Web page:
SpaceX is coming up with new and interesting ideas every day. The company is already testing reusable rockets and now is working towards launching internet that can be beamed by satellite.

The company's president Gwynne Shotwell told Space News that the company is getting ready to launch the StarLink Broadband service in the US by mid-2020.

The company has already got clearance for 12,000 satellites and has applied for clearance for 30,000 more. According to Shotwell the company is not only ready to launch the much needed six to eight batches of satellites but has also finished the design and engineering of the user terminals.

SpaceX CEO Elon Musk claimed on Twitter on Tuesday that he had sent his tweet via Starlink satellite.

"Sending this tweet through space via Starlink satellite," the first tweet said, while the second tweet stated, "Whoa, it worked."

SpaceX has already launched the first batch of satellites. The reason it needs these many satellites is not just the network coverage, but to offer customers customised service options. The whole Starlink broadband system is a system of satellites connected via space lasers.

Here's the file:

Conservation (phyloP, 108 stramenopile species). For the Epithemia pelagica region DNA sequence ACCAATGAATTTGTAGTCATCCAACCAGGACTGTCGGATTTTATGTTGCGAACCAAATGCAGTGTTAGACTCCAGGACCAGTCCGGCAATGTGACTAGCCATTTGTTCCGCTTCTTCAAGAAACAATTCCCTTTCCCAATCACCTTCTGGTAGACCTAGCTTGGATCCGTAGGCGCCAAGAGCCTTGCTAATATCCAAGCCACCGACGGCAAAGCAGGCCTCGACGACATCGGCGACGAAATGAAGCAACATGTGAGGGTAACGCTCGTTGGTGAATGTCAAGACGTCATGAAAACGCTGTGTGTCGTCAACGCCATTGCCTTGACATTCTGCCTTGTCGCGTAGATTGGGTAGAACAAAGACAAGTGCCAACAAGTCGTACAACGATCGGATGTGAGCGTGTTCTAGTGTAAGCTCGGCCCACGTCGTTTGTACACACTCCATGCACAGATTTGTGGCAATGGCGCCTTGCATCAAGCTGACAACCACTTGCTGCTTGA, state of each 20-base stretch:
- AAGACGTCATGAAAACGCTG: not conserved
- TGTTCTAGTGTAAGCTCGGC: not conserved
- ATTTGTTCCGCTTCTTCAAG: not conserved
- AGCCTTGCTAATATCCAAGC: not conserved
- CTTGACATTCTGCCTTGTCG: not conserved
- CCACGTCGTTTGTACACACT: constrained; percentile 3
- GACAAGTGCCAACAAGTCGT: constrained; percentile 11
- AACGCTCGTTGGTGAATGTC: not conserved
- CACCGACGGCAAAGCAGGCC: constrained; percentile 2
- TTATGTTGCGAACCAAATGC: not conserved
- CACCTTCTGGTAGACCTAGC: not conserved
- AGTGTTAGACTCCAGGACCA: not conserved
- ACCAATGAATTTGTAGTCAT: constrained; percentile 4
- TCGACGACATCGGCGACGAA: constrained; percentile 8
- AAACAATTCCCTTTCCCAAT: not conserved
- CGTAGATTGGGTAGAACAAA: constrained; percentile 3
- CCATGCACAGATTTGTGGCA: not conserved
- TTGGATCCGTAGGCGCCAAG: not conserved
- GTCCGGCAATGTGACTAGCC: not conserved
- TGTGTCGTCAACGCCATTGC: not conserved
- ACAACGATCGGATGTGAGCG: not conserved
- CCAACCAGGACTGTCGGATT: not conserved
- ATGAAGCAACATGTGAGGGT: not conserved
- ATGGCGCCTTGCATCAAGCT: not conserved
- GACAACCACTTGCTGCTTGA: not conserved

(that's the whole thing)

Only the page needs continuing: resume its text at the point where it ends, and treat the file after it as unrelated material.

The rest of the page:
"We'll continue to upgrade the network until mid to late next year," said Shotwell. "We're hoping for 24 launches by the end of next year."

The company has also tied up with the US Air Force Research Laboratory to design a project called Global Lighting, which will create specialised broadband services for the military. Starlink has demonstrated data speeds of 610 Mb per second in flight in the cockpit of a US military C-12 Twin engine aircraft.

SpaceX wants to sell the internet services directly to consumers, just like its sister company Tesla sells its cars. The company is also hiring a new workforce that will work in the sales, tech support and product engineering divisions.

SpaceX may even be able to lower data costs in the US.

Currently, consumers pay $80 per month and according to Shotwell, they may pay lower for a much better service. The basic infrastructure is being produced in the SpaceX factory in Hawthorne, California. While the claims are interesting, the on-ground performance will decide how this endeavour works.

Falcon Heavy launch
The SpaceX Falcon Heavy rests on Pad 39A at the Kennedy Space Center ahead of its demonstration mission. JIM WATSON/AFP/Getty Images